There are elements in the latest Black Panther trade paperback by Ta-Nehisi Coates and Daniel Acuña that I’m sure will appear in future films. A space Black Panther is exciting enough, but the ideas in this book about war, dehumanizing others, and the race for power and prosperity are unmistakable. It’s a big reason why this trade and Coates’ new direction for the character is incredibly exciting.
On the opening page, Coates summarizes how we got here and one caption stands out. It reads, “This is the story of a hero who was reduced to a slave, a slave who advanced into a legend. The story of a king who had lost his country…and now must find it again.” The hero’s journey is at work here and it is huge in scale thanks to Coates and Acuña thrusting Black Panther into space. Like a ship at sea, he wants to find his people but can’t. When the comic cuts to Black Panther he is relentlessly searching for Wakanda Prime, sucking the remaining energy from the ship to do so. It’s a risk, but he must find it. By the end of the issue, it’s clear the start of a journey home has begun, but clearly, there are folks who will stand in his way.
The opening issue does a good job setting up supporting characters and antagonists too. We check in with Storm more than once, for instance, and it’s clear folks close to Black Panther are growing tired of him and his obsession with Wakanda Prime. All of these characters play major parts throughout the narrative and end up helping in some way progress the plot.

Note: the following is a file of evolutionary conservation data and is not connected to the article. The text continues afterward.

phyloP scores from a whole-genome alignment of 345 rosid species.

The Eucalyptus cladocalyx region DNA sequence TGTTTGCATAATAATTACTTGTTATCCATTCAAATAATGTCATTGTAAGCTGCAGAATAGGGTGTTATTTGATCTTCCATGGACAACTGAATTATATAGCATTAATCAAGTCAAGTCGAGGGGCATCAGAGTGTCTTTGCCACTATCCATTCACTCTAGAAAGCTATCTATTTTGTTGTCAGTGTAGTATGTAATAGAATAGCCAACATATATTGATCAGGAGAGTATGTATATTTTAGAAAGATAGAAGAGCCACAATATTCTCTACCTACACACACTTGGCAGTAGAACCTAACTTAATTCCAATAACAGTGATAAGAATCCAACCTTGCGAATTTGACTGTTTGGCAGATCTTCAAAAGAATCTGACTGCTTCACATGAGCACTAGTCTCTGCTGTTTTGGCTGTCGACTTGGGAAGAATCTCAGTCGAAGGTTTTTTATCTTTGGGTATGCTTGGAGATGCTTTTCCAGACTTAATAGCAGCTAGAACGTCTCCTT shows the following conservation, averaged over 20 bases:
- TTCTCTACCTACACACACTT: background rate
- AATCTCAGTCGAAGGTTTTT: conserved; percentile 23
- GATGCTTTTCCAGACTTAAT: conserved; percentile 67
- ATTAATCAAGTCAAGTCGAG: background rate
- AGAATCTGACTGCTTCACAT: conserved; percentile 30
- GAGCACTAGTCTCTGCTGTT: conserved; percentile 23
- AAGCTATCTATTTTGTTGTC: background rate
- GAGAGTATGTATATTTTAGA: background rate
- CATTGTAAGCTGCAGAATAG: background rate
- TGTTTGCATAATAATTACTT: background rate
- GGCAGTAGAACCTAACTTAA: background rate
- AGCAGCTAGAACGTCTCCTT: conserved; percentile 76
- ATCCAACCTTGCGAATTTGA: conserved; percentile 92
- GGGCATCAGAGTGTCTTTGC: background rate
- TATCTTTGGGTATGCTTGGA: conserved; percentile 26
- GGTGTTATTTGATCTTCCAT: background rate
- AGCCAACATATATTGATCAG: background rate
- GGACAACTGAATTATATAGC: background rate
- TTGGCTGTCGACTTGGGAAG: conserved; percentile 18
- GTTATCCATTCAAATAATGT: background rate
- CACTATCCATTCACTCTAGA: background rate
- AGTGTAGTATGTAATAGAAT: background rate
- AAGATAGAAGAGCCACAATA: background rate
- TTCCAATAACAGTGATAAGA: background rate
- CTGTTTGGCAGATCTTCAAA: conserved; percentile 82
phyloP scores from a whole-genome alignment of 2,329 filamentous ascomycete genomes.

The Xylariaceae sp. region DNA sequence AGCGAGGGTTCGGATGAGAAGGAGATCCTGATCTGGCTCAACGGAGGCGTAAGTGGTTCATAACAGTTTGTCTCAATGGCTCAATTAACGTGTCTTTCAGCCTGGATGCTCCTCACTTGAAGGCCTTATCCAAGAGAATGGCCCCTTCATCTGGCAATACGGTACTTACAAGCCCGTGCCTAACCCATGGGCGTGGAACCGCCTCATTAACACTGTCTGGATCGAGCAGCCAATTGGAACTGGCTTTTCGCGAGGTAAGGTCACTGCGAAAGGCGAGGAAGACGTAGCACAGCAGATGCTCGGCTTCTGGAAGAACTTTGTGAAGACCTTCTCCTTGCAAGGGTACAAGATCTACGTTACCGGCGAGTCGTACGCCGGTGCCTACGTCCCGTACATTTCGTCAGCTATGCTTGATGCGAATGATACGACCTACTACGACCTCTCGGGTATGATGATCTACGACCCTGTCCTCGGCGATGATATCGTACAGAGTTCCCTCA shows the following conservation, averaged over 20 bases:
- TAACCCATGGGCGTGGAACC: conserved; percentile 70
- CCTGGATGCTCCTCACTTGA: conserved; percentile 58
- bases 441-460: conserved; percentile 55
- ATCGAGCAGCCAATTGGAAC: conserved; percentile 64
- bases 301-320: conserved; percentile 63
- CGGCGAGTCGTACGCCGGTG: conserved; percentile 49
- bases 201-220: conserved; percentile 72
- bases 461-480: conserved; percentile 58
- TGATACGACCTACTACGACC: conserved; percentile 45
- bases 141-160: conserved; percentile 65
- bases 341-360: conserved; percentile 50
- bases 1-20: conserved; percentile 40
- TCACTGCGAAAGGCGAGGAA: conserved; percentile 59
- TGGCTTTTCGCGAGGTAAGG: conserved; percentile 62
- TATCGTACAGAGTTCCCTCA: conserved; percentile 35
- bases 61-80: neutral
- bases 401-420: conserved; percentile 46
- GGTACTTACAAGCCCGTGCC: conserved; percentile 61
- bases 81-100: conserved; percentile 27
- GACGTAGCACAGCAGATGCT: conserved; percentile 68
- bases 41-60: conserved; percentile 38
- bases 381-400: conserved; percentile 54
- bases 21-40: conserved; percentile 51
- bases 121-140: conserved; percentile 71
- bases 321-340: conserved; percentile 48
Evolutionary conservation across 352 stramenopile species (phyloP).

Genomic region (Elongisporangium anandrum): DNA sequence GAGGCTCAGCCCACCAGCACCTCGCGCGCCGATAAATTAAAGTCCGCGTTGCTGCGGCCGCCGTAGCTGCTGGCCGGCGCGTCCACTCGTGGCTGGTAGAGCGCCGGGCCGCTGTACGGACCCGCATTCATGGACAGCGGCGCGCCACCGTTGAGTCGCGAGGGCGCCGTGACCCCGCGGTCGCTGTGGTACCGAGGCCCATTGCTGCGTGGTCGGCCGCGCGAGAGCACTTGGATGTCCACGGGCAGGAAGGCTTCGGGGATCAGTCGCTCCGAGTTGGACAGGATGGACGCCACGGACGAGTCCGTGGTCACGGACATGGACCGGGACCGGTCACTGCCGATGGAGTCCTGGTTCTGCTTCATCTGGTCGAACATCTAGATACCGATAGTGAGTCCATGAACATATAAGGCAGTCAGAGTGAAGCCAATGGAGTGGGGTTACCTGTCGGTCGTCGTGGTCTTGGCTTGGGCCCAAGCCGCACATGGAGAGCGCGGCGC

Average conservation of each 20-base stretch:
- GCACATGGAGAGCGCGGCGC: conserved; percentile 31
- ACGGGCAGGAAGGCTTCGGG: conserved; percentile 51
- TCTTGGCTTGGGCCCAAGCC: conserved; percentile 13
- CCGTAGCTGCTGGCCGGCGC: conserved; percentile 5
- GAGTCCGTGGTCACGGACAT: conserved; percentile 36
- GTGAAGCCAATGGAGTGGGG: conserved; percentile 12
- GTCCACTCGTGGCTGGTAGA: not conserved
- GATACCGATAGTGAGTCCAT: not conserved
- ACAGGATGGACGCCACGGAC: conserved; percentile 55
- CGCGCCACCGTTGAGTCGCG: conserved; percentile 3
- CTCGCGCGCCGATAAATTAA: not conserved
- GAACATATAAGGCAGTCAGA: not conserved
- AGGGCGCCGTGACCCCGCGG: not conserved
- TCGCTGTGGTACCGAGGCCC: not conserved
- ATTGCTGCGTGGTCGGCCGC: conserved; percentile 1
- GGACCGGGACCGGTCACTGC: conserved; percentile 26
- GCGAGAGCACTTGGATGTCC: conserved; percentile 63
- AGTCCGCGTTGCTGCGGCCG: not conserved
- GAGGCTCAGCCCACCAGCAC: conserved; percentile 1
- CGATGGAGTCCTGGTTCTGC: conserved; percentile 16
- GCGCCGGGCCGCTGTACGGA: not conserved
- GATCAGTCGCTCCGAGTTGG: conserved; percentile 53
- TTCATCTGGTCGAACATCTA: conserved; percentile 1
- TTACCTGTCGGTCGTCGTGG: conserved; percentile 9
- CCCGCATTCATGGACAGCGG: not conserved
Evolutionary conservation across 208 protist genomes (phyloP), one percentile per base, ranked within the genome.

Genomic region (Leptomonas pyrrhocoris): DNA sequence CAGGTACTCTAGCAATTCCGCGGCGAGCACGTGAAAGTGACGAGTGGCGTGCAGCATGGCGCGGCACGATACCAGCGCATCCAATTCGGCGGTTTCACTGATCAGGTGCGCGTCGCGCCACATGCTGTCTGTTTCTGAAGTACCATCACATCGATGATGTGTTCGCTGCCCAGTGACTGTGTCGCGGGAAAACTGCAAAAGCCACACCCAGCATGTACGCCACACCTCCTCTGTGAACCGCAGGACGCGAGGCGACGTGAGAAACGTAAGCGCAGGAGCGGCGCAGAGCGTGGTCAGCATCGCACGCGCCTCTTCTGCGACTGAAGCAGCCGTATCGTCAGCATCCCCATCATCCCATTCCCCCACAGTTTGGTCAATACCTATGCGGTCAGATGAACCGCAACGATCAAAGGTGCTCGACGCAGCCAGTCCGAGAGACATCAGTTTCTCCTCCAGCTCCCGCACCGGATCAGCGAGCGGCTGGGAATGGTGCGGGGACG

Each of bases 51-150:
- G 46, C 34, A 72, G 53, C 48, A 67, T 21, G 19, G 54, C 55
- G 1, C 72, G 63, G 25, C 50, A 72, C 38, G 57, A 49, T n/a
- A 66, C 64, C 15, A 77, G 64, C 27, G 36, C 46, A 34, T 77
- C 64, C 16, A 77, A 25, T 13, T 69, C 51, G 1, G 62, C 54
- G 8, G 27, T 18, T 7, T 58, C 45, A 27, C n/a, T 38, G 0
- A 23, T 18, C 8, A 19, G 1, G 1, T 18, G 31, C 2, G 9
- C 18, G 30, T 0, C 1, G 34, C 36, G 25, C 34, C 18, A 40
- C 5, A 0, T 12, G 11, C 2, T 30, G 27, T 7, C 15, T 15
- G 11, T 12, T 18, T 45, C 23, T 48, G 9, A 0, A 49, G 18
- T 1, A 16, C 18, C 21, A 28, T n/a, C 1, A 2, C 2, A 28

Acuña is putting in some incredible work here thanks to the color and the lighting he utilizes. The spaceship scenes are dark and only lit by the control panels which glow red, blue, and orange. It casts an eerie look and allows the bright and colorful cosmos to shine through the windows. The star charts Black Panther is studying are incredibly detailed and fun to linger on. By contrast, the scenes on Wakanda Prime are bright and almost heavenly in how they are lit. It’s a stark contrast that sets both worlds apart nicely.
My biggest gripe with this series is how space battles can seem to go on for page filling needs. It looks cool, but to what end? It’s not until the final scenes with Storm and Black Panther did I realize the greater purpose of this narrative which seems a bit lost when space battles are the main focus for much of the narrative.
By the end of the book it’s quite clear the opening text I quoted above means a lot to what Black Panther realizes about Wakanda and what his people have done. Wakanda isn’t so much a place, but an idea and a set of values. In a closing issue–drawn by Chris Sprouse–T’Challa explains to Storm everything he learned. Put simply, entire worlds were built on enslaving alien races. It’s horrible stuff and it’s something he has to live with and ultimately fight against even if it means fighting his own people. It’s also an interesting concept since it means he must tear down great achievements since they were built on the backs of slavery.
There are big ideas at work in this series that I think many should read. The concepts in play involve slavery, the greater purpose of a society of riches, and what it means to be a hero who is so smart yet carries it all on their shoulders. It’s an empowering bit of superhero writing.